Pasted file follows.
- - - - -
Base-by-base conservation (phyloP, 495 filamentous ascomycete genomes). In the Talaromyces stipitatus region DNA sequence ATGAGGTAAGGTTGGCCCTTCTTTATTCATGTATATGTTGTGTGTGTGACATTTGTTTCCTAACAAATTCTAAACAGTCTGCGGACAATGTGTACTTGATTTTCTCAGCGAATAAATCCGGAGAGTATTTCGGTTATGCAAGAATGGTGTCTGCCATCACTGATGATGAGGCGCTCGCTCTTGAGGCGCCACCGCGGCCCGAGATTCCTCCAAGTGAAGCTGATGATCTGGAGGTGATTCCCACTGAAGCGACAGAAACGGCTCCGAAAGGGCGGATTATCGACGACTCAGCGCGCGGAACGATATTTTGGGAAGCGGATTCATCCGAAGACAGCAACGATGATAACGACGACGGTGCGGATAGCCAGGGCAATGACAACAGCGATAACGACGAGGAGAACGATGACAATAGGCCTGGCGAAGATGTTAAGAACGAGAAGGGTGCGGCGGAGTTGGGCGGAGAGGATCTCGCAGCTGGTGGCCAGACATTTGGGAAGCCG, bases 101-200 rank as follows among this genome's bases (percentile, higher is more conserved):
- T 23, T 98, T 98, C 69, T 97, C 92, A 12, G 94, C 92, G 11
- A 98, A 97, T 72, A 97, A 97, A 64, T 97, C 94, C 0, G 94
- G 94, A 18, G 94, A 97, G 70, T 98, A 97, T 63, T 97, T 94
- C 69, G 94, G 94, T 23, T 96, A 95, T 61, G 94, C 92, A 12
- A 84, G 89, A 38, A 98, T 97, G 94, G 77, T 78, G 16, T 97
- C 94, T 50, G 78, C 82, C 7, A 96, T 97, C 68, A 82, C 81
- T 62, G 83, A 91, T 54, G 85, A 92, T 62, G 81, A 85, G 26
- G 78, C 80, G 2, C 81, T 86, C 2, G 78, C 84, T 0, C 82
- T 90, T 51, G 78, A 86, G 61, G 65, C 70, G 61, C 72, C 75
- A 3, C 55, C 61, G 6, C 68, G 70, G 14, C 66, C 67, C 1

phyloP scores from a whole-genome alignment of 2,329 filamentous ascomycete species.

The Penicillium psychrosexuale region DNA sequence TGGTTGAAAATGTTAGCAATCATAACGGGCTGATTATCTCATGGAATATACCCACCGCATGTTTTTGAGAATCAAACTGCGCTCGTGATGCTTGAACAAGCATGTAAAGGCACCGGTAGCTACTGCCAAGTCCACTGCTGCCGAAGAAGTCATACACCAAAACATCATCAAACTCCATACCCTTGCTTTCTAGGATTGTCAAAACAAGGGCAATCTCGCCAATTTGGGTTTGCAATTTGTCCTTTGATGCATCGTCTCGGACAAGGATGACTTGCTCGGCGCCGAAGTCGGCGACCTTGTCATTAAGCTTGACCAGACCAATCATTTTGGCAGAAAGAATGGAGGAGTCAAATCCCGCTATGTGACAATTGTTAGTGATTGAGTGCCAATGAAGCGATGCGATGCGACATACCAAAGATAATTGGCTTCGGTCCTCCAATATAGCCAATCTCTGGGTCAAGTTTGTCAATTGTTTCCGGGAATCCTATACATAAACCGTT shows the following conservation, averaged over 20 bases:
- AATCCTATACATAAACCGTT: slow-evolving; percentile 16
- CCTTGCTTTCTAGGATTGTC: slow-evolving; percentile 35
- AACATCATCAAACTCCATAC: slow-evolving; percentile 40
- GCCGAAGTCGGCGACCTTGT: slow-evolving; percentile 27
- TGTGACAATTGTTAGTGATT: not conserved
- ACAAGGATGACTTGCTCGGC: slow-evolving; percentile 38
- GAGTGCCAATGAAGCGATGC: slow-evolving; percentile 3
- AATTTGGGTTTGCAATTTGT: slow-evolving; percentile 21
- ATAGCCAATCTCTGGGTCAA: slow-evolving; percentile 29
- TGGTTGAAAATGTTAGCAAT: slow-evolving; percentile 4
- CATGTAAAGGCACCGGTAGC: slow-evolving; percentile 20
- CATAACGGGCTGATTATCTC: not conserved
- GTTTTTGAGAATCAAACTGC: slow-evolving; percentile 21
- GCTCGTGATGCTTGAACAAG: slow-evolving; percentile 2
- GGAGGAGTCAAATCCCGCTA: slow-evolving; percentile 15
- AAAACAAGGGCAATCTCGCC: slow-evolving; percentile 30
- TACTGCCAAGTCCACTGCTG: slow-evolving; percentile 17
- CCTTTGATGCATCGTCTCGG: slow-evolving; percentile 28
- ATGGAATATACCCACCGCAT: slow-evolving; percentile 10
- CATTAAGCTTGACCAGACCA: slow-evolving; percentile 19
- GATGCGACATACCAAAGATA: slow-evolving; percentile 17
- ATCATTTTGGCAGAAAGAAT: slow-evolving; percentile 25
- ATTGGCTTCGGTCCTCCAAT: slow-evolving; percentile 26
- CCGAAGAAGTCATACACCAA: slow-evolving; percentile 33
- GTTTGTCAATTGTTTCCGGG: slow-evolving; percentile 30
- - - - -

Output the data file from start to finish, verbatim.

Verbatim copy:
Base-by-base conservation (phyloP, 495 filamentous ascomycete genomes). In the Talaromyces stipitatus region DNA sequence ATGAGGTAAGGTTGGCCCTTCTTTATTCATGTATATGTTGTGTGTGTGACATTTGTTTCCTAACAAATTCTAAACAGTCTGCGGACAATGTGTACTTGATTTTCTCAGCGAATAAATCCGGAGAGTATTTCGGTTATGCAAGAATGGTGTCTGCCATCACTGATGATGAGGCGCTCGCTCTTGAGGCGCCACCGCGGCCCGAGATTCCTCCAAGTGAAGCTGATGATCTGGAGGTGATTCCCACTGAAGCGACAGAAACGGCTCCGAAAGGGCGGATTATCGACGACTCAGCGCGCGGAACGATATTTTGGGAAGCGGATTCATCCGAAGACAGCAACGATGATAACGACGACGGTGCGGATAGCCAGGGCAATGACAACAGCGATAACGACGAGGAGAACGATGACAATAGGCCTGGCGAAGATGTTAAGAACGAGAAGGGTGCGGCGGAGTTGGGCGGAGAGGATCTCGCAGCTGGTGGCCAGACATTTGGGAAGCCG, bases 101-200 rank as follows among this genome's bases (percentile, higher is more conserved):
- T 23, T 98, T 98, C 69, T 97, C 92, A 12, G 94, C 92, G 11
- A 98, A 97, T 72, A 97, A 97, A 64, T 97, C 94, C 0, G 94
- G 94, A 18, G 94, A 97, G 70, T 98, A 97, T 63, T 97, T 94
- C 69, G 94, G 94, T 23, T 96, A 95, T 61, G 94, C 92, A 12
- A 84, G 89, A 38, A 98, T 97, G 94, G 77, T 78, G 16, T 97
- C 94, T 50, G 78, C 82, C 7, A 96, T 97, C 68, A 82, C 81
- T 62, G 83, A 91, T 54, G 85, A 92, T 62, G 81, A 85, G 26
- G 78, C 80, G 2, C 81, T 86, C 2, G 78, C 84, T 0, C 82
- T 90, T 51, G 78, A 86, G 61, G 65, C 70, G 61, C 72, C 75
- A 3, C 55, C 61, G 6, C 68, G 70, G 14, C 66, C 67, C 1

phyloP scores from a whole-genome alignment of 2,329 filamentous ascomycete species.

The Penicillium psychrosexuale region DNA sequence TGGTTGAAAATGTTAGCAATCATAACGGGCTGATTATCTCATGGAATATACCCACCGCATGTTTTTGAGAATCAAACTGCGCTCGTGATGCTTGAACAAGCATGTAAAGGCACCGGTAGCTACTGCCAAGTCCACTGCTGCCGAAGAAGTCATACACCAAAACATCATCAAACTCCATACCCTTGCTTTCTAGGATTGTCAAAACAAGGGCAATCTCGCCAATTTGGGTTTGCAATTTGTCCTTTGATGCATCGTCTCGGACAAGGATGACTTGCTCGGCGCCGAAGTCGGCGACCTTGTCATTAAGCTTGACCAGACCAATCATTTTGGCAGAAAGAATGGAGGAGTCAAATCCCGCTATGTGACAATTGTTAGTGATTGAGTGCCAATGAAGCGATGCGATGCGACATACCAAAGATAATTGGCTTCGGTCCTCCAATATAGCCAATCTCTGGGTCAAGTTTGTCAATTGTTTCCGGGAATCCTATACATAAACCGTT shows the following conservation, averaged over 20 bases:
- AATCCTATACATAAACCGTT: slow-evolving; percentile 16
- CCTTGCTTTCTAGGATTGTC: slow-evolving; percentile 35
- AACATCATCAAACTCCATAC: slow-evolving; percentile 40
- GCCGAAGTCGGCGACCTTGT: slow-evolving; percentile 27
- TGTGACAATTGTTAGTGATT: not conserved
- ACAAGGATGACTTGCTCGGC: slow-evolving; percentile 38
- GAGTGCCAATGAAGCGATGC: slow-evolving; percentile 3
- AATTTGGGTTTGCAATTTGT: slow-evolving; percentile 21
- ATAGCCAATCTCTGGGTCAA: slow-evolving; percentile 29
- TGGTTGAAAATGTTAGCAAT: slow-evolving; percentile 4
- CATGTAAAGGCACCGGTAGC: slow-evolving; percentile 20
- CATAACGGGCTGATTATCTC: not conserved
- GTTTTTGAGAATCAAACTGC: slow-evolving; percentile 21
- GCTCGTGATGCTTGAACAAG: slow-evolving; percentile 2
- GGAGGAGTCAAATCCCGCTA: slow-evolving; percentile 15
- AAAACAAGGGCAATCTCGCC: slow-evolving; percentile 30
- TACTGCCAAGTCCACTGCTG: slow-evolving; percentile 17
- CCTTTGATGCATCGTCTCGG: slow-evolving; percentile 28
- ATGGAATATACCCACCGCAT: slow-evolving; percentile 10
- CATTAAGCTTGACCAGACCA: slow-evolving; percentile 19
- GATGCGACATACCAAAGATA: slow-evolving; percentile 17
- ATCATTTTGGCAGAAAGAAT: slow-evolving; percentile 25
- ATTGGCTTCGGTCCTCCAAT: slow-evolving; percentile 26
- CCGAAGAAGTCATACACCAA: slow-evolving; percentile 33
- GTTTGTCAATTGTTTCCGGG: slow-evolving; percentile 30